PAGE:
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Quality of life and hypertension after hormone therapy withdrawal in New York City

Warren, Michelle P. MD1; Richardson, Olivia BA1; Chaudhry, Sonal MD1; Shu, Aimee D. MD1; Swica, Yael MD1; Sims, Valerie R. BA1; Sloan, Nancy L. DrPH2,3,4

doi: 10.1097/GME.0b013e31828cfd3b
Original Articles

Objective Many women stopped hormone therapy (HT) or estrogen therapy (ET) after the Women’s Health Initiative results were published in 2002. This study assessed the incidence of hypertension, weight gain, and dyslipidemia; conditions that predispose to chronic diseases; medication use; and quality of life in women who used HT/ET for at least 5 years and subsequently stopped its use compared with those who continued its use.

Methods A retrospective study was conducted. All consenting eligible women (aged 56-73 y) in physicians’ offices were interviewed, and measurements of weight, height, waist-to-hip ratio, and body fat were performed. Standardized quality-of-life and menopausal and medical questionnaires were administered. Three groups were compared: group 1, women who have remained on HT/ET; group 2, women who have resumed HT/ET after stopping for at least 6 months; and group 3, women who have stopped HT/ET and have not resumed.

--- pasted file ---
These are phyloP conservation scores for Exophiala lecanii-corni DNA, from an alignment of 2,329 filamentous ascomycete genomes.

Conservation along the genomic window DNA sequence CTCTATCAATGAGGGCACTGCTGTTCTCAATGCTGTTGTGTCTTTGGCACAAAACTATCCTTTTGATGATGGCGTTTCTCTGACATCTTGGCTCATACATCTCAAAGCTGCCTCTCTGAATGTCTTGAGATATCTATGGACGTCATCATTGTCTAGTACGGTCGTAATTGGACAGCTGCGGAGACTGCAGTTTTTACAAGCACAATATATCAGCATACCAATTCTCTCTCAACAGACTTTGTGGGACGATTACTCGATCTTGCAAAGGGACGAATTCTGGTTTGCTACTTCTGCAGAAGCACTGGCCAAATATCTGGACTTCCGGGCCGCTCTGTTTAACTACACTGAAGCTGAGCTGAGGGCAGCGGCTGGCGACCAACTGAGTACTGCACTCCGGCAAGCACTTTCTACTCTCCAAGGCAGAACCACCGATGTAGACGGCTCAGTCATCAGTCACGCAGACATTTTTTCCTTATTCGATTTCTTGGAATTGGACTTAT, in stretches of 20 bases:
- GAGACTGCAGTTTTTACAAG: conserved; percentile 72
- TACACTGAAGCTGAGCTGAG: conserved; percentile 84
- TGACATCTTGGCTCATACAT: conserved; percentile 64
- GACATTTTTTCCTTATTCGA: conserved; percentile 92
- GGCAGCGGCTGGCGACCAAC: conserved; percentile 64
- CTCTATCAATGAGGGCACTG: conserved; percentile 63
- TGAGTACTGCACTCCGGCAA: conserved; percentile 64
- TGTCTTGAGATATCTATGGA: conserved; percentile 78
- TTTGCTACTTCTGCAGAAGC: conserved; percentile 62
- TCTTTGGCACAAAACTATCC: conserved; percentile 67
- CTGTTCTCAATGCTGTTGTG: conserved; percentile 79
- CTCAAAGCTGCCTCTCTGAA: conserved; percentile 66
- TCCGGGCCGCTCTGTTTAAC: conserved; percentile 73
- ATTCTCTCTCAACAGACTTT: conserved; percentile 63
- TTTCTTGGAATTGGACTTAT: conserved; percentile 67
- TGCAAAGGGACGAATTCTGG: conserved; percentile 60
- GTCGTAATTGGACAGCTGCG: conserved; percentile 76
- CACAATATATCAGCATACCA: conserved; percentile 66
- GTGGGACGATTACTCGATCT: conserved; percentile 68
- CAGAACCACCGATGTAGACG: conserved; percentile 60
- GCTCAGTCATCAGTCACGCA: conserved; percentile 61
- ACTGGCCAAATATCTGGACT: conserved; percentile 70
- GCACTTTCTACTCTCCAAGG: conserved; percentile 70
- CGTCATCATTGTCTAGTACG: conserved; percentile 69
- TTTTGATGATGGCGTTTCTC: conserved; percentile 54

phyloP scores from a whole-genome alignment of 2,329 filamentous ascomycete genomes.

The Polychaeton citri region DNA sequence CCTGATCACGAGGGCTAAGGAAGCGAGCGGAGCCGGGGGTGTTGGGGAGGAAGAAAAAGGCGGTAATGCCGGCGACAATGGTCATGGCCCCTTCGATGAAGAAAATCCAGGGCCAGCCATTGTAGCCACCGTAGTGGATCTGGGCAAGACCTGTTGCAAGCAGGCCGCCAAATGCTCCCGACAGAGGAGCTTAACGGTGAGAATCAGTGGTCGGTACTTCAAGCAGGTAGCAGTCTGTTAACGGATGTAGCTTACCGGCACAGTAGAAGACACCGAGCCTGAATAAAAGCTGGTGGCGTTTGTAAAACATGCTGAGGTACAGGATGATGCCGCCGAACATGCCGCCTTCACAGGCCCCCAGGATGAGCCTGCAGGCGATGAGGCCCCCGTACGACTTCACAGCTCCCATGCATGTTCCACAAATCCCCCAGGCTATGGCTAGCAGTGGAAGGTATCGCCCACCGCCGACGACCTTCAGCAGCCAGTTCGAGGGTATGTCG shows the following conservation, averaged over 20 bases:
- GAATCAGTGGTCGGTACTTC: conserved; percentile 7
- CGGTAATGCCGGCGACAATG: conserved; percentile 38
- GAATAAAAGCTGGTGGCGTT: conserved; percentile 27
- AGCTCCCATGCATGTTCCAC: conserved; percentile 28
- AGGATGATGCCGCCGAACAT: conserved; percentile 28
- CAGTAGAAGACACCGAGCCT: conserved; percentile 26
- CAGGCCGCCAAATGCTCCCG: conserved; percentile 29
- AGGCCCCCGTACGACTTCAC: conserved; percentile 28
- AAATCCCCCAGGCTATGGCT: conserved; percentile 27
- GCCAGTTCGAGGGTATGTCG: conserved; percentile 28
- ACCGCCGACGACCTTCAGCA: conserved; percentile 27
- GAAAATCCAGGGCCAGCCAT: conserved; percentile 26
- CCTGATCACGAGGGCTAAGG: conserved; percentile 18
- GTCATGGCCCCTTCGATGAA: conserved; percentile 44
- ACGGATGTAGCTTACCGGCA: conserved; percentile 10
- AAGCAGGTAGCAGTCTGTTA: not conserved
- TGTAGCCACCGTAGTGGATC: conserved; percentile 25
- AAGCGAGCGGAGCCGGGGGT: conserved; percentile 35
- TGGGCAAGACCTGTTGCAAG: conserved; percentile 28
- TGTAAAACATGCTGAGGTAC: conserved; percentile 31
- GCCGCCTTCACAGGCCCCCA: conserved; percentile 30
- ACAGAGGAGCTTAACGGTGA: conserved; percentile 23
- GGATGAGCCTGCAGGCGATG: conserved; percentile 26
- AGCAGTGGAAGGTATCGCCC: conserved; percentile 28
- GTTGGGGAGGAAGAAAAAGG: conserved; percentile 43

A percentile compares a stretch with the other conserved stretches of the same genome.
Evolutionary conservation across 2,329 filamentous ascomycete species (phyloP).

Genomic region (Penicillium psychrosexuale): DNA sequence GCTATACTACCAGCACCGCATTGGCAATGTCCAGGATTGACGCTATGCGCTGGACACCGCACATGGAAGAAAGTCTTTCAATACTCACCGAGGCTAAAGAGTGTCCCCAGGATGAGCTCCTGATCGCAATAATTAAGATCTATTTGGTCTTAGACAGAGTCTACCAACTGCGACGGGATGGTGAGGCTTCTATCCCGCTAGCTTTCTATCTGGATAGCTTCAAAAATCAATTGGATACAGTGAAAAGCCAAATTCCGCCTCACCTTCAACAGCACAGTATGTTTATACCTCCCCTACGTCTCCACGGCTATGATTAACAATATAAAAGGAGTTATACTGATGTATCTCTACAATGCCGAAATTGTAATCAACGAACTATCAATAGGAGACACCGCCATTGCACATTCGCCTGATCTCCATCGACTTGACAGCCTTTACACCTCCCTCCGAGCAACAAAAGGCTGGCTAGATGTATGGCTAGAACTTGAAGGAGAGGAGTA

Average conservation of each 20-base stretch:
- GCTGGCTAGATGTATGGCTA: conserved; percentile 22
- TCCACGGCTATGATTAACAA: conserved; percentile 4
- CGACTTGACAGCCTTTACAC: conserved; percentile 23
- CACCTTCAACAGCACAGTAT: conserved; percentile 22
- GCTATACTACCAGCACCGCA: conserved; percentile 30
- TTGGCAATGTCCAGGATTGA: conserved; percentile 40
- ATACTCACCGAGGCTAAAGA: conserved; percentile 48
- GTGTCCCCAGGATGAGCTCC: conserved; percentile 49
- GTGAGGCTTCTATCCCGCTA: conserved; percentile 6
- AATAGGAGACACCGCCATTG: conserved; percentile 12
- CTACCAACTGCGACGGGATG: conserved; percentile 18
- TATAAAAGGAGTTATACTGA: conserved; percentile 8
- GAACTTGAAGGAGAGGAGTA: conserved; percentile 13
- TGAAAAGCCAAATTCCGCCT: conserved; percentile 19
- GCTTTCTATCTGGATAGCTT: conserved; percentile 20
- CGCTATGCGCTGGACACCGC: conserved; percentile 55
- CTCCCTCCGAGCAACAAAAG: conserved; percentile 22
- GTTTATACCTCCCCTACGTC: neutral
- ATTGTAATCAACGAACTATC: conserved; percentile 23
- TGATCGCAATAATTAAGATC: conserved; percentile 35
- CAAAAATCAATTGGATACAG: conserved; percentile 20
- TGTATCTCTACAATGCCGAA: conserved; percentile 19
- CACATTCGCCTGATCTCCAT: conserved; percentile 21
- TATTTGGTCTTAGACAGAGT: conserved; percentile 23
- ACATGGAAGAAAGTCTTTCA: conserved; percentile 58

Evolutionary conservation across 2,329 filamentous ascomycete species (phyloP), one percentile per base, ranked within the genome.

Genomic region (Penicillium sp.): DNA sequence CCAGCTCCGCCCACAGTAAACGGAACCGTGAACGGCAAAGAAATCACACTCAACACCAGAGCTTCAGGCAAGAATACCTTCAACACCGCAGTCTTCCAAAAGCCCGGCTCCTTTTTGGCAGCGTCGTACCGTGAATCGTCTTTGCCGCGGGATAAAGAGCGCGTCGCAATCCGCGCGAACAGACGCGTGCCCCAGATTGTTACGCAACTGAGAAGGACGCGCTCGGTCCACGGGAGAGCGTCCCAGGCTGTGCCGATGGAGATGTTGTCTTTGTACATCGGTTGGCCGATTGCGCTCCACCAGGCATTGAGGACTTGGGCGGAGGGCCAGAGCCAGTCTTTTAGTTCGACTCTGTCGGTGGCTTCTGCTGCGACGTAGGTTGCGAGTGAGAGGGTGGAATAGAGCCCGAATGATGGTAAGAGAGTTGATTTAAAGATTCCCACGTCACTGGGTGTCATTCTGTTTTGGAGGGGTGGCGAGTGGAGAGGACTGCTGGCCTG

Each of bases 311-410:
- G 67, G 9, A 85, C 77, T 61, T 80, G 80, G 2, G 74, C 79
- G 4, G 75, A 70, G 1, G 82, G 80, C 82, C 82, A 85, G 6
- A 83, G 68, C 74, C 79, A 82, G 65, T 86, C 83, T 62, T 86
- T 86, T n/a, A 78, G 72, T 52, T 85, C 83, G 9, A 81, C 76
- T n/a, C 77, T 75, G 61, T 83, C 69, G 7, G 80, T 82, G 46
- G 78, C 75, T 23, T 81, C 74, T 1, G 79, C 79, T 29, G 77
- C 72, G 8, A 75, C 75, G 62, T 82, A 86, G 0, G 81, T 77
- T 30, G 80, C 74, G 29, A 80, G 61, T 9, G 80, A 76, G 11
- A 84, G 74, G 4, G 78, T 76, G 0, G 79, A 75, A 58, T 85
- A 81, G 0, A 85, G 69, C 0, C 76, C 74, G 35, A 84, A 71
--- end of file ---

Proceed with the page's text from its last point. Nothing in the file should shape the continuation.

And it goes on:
Results One hundred fifty-nine women were enrolled in group 1, 43 women were enrolled in group 2, and 108 women were enrolled in group 3. Women’s characteristics were similar, except that group 3 was 1.5 (0.5) years older and had 4.4 (0.7) years less HT/ET use than groups 1 and 2. Utian Quality of Life scores were significantly lower in group 3 (83.4 [12.5]) than in groups 1 and 2 (87.6 [13.3], P < 0.02), particularly in the occupational satisfaction scale. About 16.6% and 16.3% of women in groups 1 and 2 were on antihypertensive medication, respectively, compared with 27.4% in group 3 (P < 0.04).

Conclusions Discontinuation of HT/ET may predispose some women to the risk of hypertension and may affect their quality of life.

From the 1Columbia University, New York, NY; 2University Research Corp., Bethesda, MD; 3Gynuity Health Projects, New York, NY; and 4Christiana Care Health Systems, Newark, DE.

Received December 3, 2012; revised and accepted February 12, 2013.

Funding/support: This study was supported by an investigator-initiated grant from Pfizer.

Pfizer had no role in the conduct of the study or in the composition of this manuscript.

Financial disclosure/conflicts of interest: M.P.W. is on speakers’ bureau for Ascend Pharmaceuticals and has received grants for women’s health scholarship from Pfizer. Other authors declare no conflicts of interest.

Address correspondence to: Michelle P. Warren, MD, Department of Obstetrics and Gynecology, Columbia University Medical Center, 622 West 168th Street, PH 16-127, New York, NY 10032. E-mail:

© 2013 by The North American Menopause Society.